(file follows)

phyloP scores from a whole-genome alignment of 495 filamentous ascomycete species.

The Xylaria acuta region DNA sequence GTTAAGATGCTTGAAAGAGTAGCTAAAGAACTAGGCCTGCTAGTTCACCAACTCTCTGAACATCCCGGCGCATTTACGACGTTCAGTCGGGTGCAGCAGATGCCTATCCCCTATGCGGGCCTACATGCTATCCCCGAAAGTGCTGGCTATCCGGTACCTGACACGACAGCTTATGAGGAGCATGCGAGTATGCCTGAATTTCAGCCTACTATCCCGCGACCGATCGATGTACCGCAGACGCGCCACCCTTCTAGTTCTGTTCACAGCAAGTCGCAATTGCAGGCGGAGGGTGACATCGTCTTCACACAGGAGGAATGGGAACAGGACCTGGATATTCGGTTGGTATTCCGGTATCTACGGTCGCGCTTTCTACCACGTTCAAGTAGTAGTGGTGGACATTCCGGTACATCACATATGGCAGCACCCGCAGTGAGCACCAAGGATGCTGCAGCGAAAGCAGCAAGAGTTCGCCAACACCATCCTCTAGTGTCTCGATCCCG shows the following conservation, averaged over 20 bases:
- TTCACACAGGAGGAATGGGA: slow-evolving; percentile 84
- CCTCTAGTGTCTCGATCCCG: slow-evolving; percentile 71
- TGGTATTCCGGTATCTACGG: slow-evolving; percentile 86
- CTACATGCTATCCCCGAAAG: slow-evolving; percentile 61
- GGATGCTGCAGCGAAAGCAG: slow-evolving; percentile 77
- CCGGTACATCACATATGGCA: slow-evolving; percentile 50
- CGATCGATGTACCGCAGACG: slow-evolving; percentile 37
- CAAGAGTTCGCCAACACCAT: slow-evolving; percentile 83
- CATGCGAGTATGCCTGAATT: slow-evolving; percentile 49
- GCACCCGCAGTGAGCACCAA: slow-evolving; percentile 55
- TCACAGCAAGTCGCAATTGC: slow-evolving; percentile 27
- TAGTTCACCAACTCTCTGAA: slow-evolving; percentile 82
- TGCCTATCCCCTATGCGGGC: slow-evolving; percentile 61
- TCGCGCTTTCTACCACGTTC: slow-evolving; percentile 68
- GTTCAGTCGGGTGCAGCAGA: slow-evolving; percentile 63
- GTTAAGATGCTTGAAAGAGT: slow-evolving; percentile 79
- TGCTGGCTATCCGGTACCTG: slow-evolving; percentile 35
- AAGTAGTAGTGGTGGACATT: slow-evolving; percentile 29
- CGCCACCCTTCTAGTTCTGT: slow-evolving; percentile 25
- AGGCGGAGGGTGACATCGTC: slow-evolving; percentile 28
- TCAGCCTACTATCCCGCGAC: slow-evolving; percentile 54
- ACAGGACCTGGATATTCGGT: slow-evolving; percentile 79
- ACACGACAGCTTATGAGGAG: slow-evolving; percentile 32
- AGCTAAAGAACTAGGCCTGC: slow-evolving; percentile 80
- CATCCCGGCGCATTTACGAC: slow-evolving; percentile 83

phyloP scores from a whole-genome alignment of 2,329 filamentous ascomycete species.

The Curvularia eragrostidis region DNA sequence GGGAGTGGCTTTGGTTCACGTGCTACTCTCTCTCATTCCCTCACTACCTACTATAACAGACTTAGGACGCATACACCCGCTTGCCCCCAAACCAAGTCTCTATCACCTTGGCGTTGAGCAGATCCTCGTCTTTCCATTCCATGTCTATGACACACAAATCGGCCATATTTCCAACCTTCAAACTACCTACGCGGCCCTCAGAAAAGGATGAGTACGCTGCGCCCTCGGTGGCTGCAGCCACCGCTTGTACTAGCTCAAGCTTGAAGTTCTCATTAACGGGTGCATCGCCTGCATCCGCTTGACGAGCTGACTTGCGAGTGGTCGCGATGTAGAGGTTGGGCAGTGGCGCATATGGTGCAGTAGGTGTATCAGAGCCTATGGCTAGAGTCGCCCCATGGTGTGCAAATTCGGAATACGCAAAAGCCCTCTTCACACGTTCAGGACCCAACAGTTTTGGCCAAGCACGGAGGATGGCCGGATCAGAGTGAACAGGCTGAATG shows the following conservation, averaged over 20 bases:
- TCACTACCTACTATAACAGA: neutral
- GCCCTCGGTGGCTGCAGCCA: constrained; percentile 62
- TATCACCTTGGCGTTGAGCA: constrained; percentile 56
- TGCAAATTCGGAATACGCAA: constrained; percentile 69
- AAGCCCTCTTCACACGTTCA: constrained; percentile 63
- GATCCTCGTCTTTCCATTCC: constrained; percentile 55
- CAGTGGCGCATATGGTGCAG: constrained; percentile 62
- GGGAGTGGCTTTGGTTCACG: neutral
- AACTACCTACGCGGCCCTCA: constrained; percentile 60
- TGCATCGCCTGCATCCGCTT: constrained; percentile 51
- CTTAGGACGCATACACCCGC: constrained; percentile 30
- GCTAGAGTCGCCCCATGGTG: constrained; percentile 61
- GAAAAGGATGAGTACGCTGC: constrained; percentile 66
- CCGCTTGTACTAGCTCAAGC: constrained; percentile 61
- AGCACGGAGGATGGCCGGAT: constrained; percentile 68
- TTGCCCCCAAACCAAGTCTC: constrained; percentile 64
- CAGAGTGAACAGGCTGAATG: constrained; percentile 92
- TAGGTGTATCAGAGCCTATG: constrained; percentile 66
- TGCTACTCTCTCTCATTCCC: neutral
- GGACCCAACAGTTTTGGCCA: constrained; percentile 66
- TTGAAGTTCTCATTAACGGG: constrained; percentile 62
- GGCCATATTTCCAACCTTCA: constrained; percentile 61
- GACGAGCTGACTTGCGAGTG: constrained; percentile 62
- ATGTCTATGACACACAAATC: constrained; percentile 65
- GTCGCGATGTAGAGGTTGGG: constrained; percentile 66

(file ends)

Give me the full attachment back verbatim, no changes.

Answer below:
phyloP scores from a whole-genome alignment of 495 filamentous ascomycete species.

The Xylaria acuta region DNA sequence GTTAAGATGCTTGAAAGAGTAGCTAAAGAACTAGGCCTGCTAGTTCACCAACTCTCTGAACATCCCGGCGCATTTACGACGTTCAGTCGGGTGCAGCAGATGCCTATCCCCTATGCGGGCCTACATGCTATCCCCGAAAGTGCTGGCTATCCGGTACCTGACACGACAGCTTATGAGGAGCATGCGAGTATGCCTGAATTTCAGCCTACTATCCCGCGACCGATCGATGTACCGCAGACGCGCCACCCTTCTAGTTCTGTTCACAGCAAGTCGCAATTGCAGGCGGAGGGTGACATCGTCTTCACACAGGAGGAATGGGAACAGGACCTGGATATTCGGTTGGTATTCCGGTATCTACGGTCGCGCTTTCTACCACGTTCAAGTAGTAGTGGTGGACATTCCGGTACATCACATATGGCAGCACCCGCAGTGAGCACCAAGGATGCTGCAGCGAAAGCAGCAAGAGTTCGCCAACACCATCCTCTAGTGTCTCGATCCCG shows the following conservation, averaged over 20 bases:
- TTCACACAGGAGGAATGGGA: slow-evolving; percentile 84
- CCTCTAGTGTCTCGATCCCG: slow-evolving; percentile 71
- TGGTATTCCGGTATCTACGG: slow-evolving; percentile 86
- CTACATGCTATCCCCGAAAG: slow-evolving; percentile 61
- GGATGCTGCAGCGAAAGCAG: slow-evolving; percentile 77
- CCGGTACATCACATATGGCA: slow-evolving; percentile 50
- CGATCGATGTACCGCAGACG: slow-evolving; percentile 37
- CAAGAGTTCGCCAACACCAT: slow-evolving; percentile 83
- CATGCGAGTATGCCTGAATT: slow-evolving; percentile 49
- GCACCCGCAGTGAGCACCAA: slow-evolving; percentile 55
- TCACAGCAAGTCGCAATTGC: slow-evolving; percentile 27
- TAGTTCACCAACTCTCTGAA: slow-evolving; percentile 82
- TGCCTATCCCCTATGCGGGC: slow-evolving; percentile 61
- TCGCGCTTTCTACCACGTTC: slow-evolving; percentile 68
- GTTCAGTCGGGTGCAGCAGA: slow-evolving; percentile 63
- GTTAAGATGCTTGAAAGAGT: slow-evolving; percentile 79
- TGCTGGCTATCCGGTACCTG: slow-evolving; percentile 35
- AAGTAGTAGTGGTGGACATT: slow-evolving; percentile 29
- CGCCACCCTTCTAGTTCTGT: slow-evolving; percentile 25
- AGGCGGAGGGTGACATCGTC: slow-evolving; percentile 28
- TCAGCCTACTATCCCGCGAC: slow-evolving; percentile 54
- ACAGGACCTGGATATTCGGT: slow-evolving; percentile 79
- ACACGACAGCTTATGAGGAG: slow-evolving; percentile 32
- AGCTAAAGAACTAGGCCTGC: slow-evolving; percentile 80
- CATCCCGGCGCATTTACGAC: slow-evolving; percentile 83

phyloP scores from a whole-genome alignment of 2,329 filamentous ascomycete species.

The Curvularia eragrostidis region DNA sequence GGGAGTGGCTTTGGTTCACGTGCTACTCTCTCTCATTCCCTCACTACCTACTATAACAGACTTAGGACGCATACACCCGCTTGCCCCCAAACCAAGTCTCTATCACCTTGGCGTTGAGCAGATCCTCGTCTTTCCATTCCATGTCTATGACACACAAATCGGCCATATTTCCAACCTTCAAACTACCTACGCGGCCCTCAGAAAAGGATGAGTACGCTGCGCCCTCGGTGGCTGCAGCCACCGCTTGTACTAGCTCAAGCTTGAAGTTCTCATTAACGGGTGCATCGCCTGCATCCGCTTGACGAGCTGACTTGCGAGTGGTCGCGATGTAGAGGTTGGGCAGTGGCGCATATGGTGCAGTAGGTGTATCAGAGCCTATGGCTAGAGTCGCCCCATGGTGTGCAAATTCGGAATACGCAAAAGCCCTCTTCACACGTTCAGGACCCAACAGTTTTGGCCAAGCACGGAGGATGGCCGGATCAGAGTGAACAGGCTGAATG shows the following conservation, averaged over 20 bases:
- TCACTACCTACTATAACAGA: neutral
- GCCCTCGGTGGCTGCAGCCA: constrained; percentile 62
- TATCACCTTGGCGTTGAGCA: constrained; percentile 56
- TGCAAATTCGGAATACGCAA: constrained; percentile 69
- AAGCCCTCTTCACACGTTCA: constrained; percentile 63
- GATCCTCGTCTTTCCATTCC: constrained; percentile 55
- CAGTGGCGCATATGGTGCAG: constrained; percentile 62
- GGGAGTGGCTTTGGTTCACG: neutral
- AACTACCTACGCGGCCCTCA: constrained; percentile 60
- TGCATCGCCTGCATCCGCTT: constrained; percentile 51
- CTTAGGACGCATACACCCGC: constrained; percentile 30
- GCTAGAGTCGCCCCATGGTG: constrained; percentile 61
- GAAAAGGATGAGTACGCTGC: constrained; percentile 66
- CCGCTTGTACTAGCTCAAGC: constrained; percentile 61
- AGCACGGAGGATGGCCGGAT: constrained; percentile 68
- TTGCCCCCAAACCAAGTCTC: constrained; percentile 64
- CAGAGTGAACAGGCTGAATG: constrained; percentile 92
- TAGGTGTATCAGAGCCTATG: constrained; percentile 66
- TGCTACTCTCTCTCATTCCC: neutral
- GGACCCAACAGTTTTGGCCA: constrained; percentile 66
- TTGAAGTTCTCATTAACGGG: constrained; percentile 62
- GGCCATATTTCCAACCTTCA: constrained; percentile 61
- GACGAGCTGACTTGCGAGTG: constrained; percentile 62
- ATGTCTATGACACACAAATC: constrained; percentile 65
- GTCGCGATGTAGAGGTTGGG: constrained; percentile 66